excerpt: Butterfly Hunter

An excerpt from the novel. Australian tour guide Dave first meets his rather unexpected new client, Nicholas, the son of an English earl.

Microsoft Office clipart (cropped) - ButterflyThe plane was due in just after seven in the morning. Dave made sure he was there in plenty of time, even though the Englishman would need to go through passport control, collect his luggage, and then get through quarantine. All of which would take an hour, probably – but it would be just Dave’s luck if he turned up at eight to find that the earl’s son had been processed as a VIP or some such thing, and had been waiting on him ever since.

Dave found a place to lean on the waist-high barriers with the drivers and others carrying signs. His own read GORING. That was the guy’s name. Nicholas Goring. Which perhaps made his father Earl Goring, or was it the Earl of Goring … ? When Dave wasn’t chatting in an early morning haze to his current companions, he spent the time trying to remember whether he’d had any clue about whether Nicholas was the eldest son or not – and if he was, whether that meant Dave should address him as ‘my lord’ or as ‘sir’. He’d looked it up on Wikipedia, realised he’d need to email the butler for more information, and then promptly let it all slip his mind.

He was kicking himself, metaphorically at least. He was always more professional than this. Always. And all right, maybe titles didn’t matter very much – though he was sure they’d matter more to an Englishman than an Australian – but no one could afford to be this slapdash in the Outback. Why would Goring trust Dave with his life, if he couldn’t even get this detail right?

Dave sighed, and watched in a desultory way as the passengers from other flights straggled through. No one looked their best after a 24-hour flight. No one. This pair now, for instance – a father and a young daughter, Dave assumed – appeared beyond tired, irritable, dishevelled, unhappy. That all fell away, however, as they were greeted by an older couple. The man’s parents, the girl’s grandparents: they had to be. Faces brightened, postures lifted, hugs all round.

It would take a miracle to perform the same transformation on the next pair who came through the gates, though. A married couple, perhaps, whose marriage didn’t look like it would survive the rigours of an international flight. Dave and Denny had done that once, of course – headed off on the obligatory backpacking holiday in their late teens. They’d done all right together, despite having laughably little money and even less sense. But then, they’d always been friends first, and a best mate could see you through anything. They’d taken turns seeing each other through.

Dave tried not to sigh again, and then tried not to yawn, as he absently watched the next fellow come through. The luggage came first, on a trolley, and the guy came after it, almost tumbling as he negotiated the doors and got a foot caught against the trolley wheel. Everything teetered as he tried to break free, prevent the door from slamming closed, and head down along the barriers to his right, all at the same time. He almost succeeded in achieving all those things, and probably would have, too, if he hadn’t suddenly decided to head to his left instead. He went sprawling on the floor, long limbs everywhere, while the trolley trundled off by itself for a few feet and finally came to a lame kind of halt.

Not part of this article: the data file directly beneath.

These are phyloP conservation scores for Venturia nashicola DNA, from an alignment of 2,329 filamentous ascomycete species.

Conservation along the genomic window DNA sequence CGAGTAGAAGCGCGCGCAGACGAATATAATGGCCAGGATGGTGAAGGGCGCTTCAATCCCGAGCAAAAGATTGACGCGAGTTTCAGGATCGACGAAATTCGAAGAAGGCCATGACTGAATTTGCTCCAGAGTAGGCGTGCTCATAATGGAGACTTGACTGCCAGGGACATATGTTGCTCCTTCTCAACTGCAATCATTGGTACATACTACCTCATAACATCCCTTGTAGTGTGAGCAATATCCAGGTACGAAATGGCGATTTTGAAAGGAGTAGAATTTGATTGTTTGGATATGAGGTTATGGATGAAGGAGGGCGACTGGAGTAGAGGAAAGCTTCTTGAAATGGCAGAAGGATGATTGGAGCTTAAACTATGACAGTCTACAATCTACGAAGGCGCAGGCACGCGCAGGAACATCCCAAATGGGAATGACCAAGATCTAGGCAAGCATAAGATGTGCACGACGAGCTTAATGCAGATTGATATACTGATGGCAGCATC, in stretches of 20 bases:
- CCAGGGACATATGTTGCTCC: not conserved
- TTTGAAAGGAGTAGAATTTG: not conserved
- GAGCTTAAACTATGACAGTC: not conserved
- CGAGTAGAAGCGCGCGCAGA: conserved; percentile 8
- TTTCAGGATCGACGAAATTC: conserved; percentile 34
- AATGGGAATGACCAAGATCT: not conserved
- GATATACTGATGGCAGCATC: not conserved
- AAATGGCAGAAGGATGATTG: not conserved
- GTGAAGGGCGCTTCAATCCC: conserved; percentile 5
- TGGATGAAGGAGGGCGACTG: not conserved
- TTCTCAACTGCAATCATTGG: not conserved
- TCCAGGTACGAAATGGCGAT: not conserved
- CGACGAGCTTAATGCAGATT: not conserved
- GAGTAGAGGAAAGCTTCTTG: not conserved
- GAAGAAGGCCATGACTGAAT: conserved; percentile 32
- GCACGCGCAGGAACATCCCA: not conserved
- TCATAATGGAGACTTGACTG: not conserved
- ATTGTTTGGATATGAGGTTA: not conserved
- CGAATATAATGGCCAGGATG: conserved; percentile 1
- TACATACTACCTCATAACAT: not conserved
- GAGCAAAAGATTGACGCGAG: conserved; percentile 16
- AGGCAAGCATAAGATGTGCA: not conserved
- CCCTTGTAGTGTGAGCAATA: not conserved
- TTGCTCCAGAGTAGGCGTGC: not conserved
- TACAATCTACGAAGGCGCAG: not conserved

Dave felt for the guy, he really did. Just his luck if he was meeting his lover at the airport or something, and had managed to klutz out entirely. Everyone was either tactfully looking somewhere else, or smiling ruefully at the guy. There wasn’t anyone nearby to help him up, because none of them were dumb enough to go past the barrier; security didn’t seem to have noticed yet, and for now the klutz was the only arriving passenger.

And he was still lying there on the floor … Why on earth was he still down there on the cold hard floor? He hadn’t broken something, had he? Dave looked at him – properly – with a frown. Considered each of those gangly limbs, but they seemed to be whole. He wasn’t lying at an awkward angle or anything. But his head was tilted back, and he was grinning a bit stupidly … and he was looking right back at Dave!

Which would have been fine, except that once he realised Dave was looking back, the guy seemed to wink. Or was that blink? But upside down like that, his smile seemed to have a wicked kick to it – and really, if they were in any other situation at all, if this wasn’t early morning at an international airport, Dave might have thought the guy was checking him out …

He turned away with a bit of a grimace, kind of a sneer. Which wasn’t like him, not really, and he wasn’t prejudiced, he’d swear it, but honestly it was way too early for lascivious stares from awkward strangers of the wrong gender. It just was.

A moment later he regretted the rudeness, of course, and his heart thudded once, punishingly. He turned back to see if he’d given offence, and perhaps to offer an apologetic shrug. But security had finally arrived, and were helping the guy up to his feet, dusting him off, making sure he would remain upright for now, retrieving his bags. Listening to him chat, and apparently letting themselves be charmed into deciding him harmless.

Dave watched, vaguely glad that everything seemed to be in order. Until they were past the barriers, and the guards ushered the guy out towards the exits, and he declined to go. Instead he turned, and his searching gaze soon landed on Dave again. Dave stood up slowly, warily, as the man approached with the guards trailing behind with matching frowns.

“I believe you’re looking for me,” the guy said in a cultured English accent.

“What?” Dave replied stupidly.

A long pale hand indicated the sign Dave carried. “I’m Nicholas Goring.”

“Oh God.”

The corner of his mouth kicked slightly, though the man was no longer smiling. “Just sir will do.”